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Ring shopping

These veterans are hoping they finally have some jewelry in store

By Michael Vega
Globe Staff / February 4, 2012
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INDIANAPOLIS - When the Patriots clinched the AFC East title and home-field advantage as the conference’s top seed, Kyle Love vowed to play with a higher sense of purpose in the playoffs. He wanted to play not only for himself but for his veteran teammates who had never had the opportunity to experience postseason success.

Love, a second-year defensive tackle from Mississippi State, recalled looking across the locker room before the playoffs and asking veteran wide receiver Chad Ochocinco how many rings he had won over his 11-year NFL career.

“None,’’ Ochocinco replied.

That was when Love dedicated himself to helping Ochocinco, defensive tackle Gerard Warren, and guard Brian Waters - all ringless veterans who found refuge in Foxborough after escaping from teams with little to no playoff hopes - realize their Super Bowl dreams.

Since the Patriots’ 23-20 victory over the Ravens in the AFC Championship game Jan. 22, it has become more of a reality and less of a pipe dream as the Patriots began the final countdown to their matchup tomorrow against the Giants in Super Bowl XLVI at Lucas Oil Stadium.

“Every day I see Ocho, I tell him, ‘We’re going to get you one, we’re going to get you one,’ ’’ Love said. “We’re all going to do it.’’

Although he was limited to one touchdown catch this season, Ochocinco, 34, who gained a reputation during his decade with the Bengals for outlandish end zone celebrations, was asked how he planned to celebrate if he scored in the Super Bowl.

“Normally, everybody knows I have crazy celebrations that I do all the time,’’ said Ochocinco, who was more subdued in his first year with the Patriots, making just 15 catches for 276 yards, both career lows. “I’ve been kind of quiet on the celebrations and the production this year, so if I score this Sunday I might do something. It’s the biggest stage.’’

Waters never thought he would get the chance to bask in the Super Bowl spotlight when he toiled for 11 seasons in Kansas City, never winning a playoff game.

“I knew that as I got older,’’ said the 34-year-old Waters, a six-time Pro Bowl player, “that my chances were getting slimmer and slimmer.’’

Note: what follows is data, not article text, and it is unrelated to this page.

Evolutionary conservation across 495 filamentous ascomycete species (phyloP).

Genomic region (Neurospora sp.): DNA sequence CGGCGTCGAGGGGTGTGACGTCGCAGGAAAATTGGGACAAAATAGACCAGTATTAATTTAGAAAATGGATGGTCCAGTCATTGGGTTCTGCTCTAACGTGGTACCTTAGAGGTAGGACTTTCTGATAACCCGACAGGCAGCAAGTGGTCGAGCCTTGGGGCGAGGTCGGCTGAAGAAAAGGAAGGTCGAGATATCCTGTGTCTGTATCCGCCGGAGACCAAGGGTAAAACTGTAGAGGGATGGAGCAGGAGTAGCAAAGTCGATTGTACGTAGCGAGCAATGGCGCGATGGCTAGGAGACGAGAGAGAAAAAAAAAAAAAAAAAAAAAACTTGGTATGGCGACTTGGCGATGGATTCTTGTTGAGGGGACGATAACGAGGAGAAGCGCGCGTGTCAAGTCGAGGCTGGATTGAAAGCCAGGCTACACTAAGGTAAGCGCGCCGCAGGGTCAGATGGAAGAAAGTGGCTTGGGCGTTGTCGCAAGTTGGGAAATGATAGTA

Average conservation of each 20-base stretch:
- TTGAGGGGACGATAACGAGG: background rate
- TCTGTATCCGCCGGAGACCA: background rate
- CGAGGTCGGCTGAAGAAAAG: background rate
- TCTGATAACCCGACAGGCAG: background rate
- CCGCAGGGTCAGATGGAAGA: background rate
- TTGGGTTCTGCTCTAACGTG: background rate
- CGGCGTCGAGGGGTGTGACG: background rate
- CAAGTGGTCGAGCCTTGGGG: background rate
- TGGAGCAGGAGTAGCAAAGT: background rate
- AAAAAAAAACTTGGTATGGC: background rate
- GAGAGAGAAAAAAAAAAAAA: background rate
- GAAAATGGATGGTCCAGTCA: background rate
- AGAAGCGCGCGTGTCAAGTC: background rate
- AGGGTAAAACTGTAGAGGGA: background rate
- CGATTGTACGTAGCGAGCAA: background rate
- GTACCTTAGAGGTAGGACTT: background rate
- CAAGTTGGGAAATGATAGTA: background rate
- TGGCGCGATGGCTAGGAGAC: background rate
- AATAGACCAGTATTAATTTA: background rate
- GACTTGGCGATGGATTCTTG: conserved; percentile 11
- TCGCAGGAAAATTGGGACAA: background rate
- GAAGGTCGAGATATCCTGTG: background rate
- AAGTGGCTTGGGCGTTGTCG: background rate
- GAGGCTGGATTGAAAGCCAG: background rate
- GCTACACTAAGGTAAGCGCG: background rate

After going 0 for 3 in playoff games with the Chiefs, Waters has gone 2-0 in the Patriots’ run to the Super Bowl.

“This is probably the most excited I have been in a long time, since the birth of my children probably,’’ Waters said. “God knows this has been unbelievable and I have been truly blessed. I appreciate my teammates and these guys welcomed me here and just gave me an opportunity to do something special.’’

Warren, who was the third overall pick by the Browns in 2001, went to just one playoff game in four seasons with Cleveland, a wild-card loss to the Steelers in 2002. He didn’t make another postseason appearance until he was traded to the Broncos in 2005 and helped Denver defeat the Patriots, 27-13, in a divisional-round home game.

Warren made it the AFC Championship game, but was thwarted from savoring the Super Bowl experience when the Broncos bowed to the Steelers.

But Warren seemed to put those frustrations behind him as he stood on the floor of Lucas Oil Stadium, soaking up the controlled chaos of Super Bowl Media Day.

“This is the reason why I came to the NFL,’’ Warren said, beaming from behind his thick beard. “It took me 11 long years to get here, but thank God I’m here now.’’

The Broncos traded Warren to the Raiders, who released him after three seasons. The Patriots signed him in 2010. He played in 16 games, making 10 starts, and recorded 28 tackles (including 3 1/2 sacks) in his first season in New England. He was cut at the end of training camp this season, but re-signed on Sept. 28 and wound up playing 12 games in a reserve capacity, making 12 tackles.

Just like the other Super Bowl-starved veterans on the roster, the 33-year-old Warren said he was lured by the opportunity to play for Bill Belichick.

“Just from watching Coach Belichick over the years, and understanding that this is why we play the game, that’s the reason why I wanted to come to New England,’’ Warren said. “I had other places I could’ve gone, but I knew that of all the other coaches, there was one guy who stuck out to me.’’

Will there be tears if the Patriots win? “Could be, I don’t know,’’ Warren said. “The emotions, can you control them? Will I try to fight it back if they come? No, I won’t. Who knows?’’

Certainly, Warren was told, Love was deserving of some recognition for his labors on behalf of the ringless veterans.

“Well, it lets me know that he’s the ultimate teammate,’’ Warren said. “Like I told him in return, ‘I want to win one for you as well.’ So that’s what a team is about; it’s about playing for each other and playing with a purpose and a mission.’’

Michael Vega can be reached at vega@globe.com.

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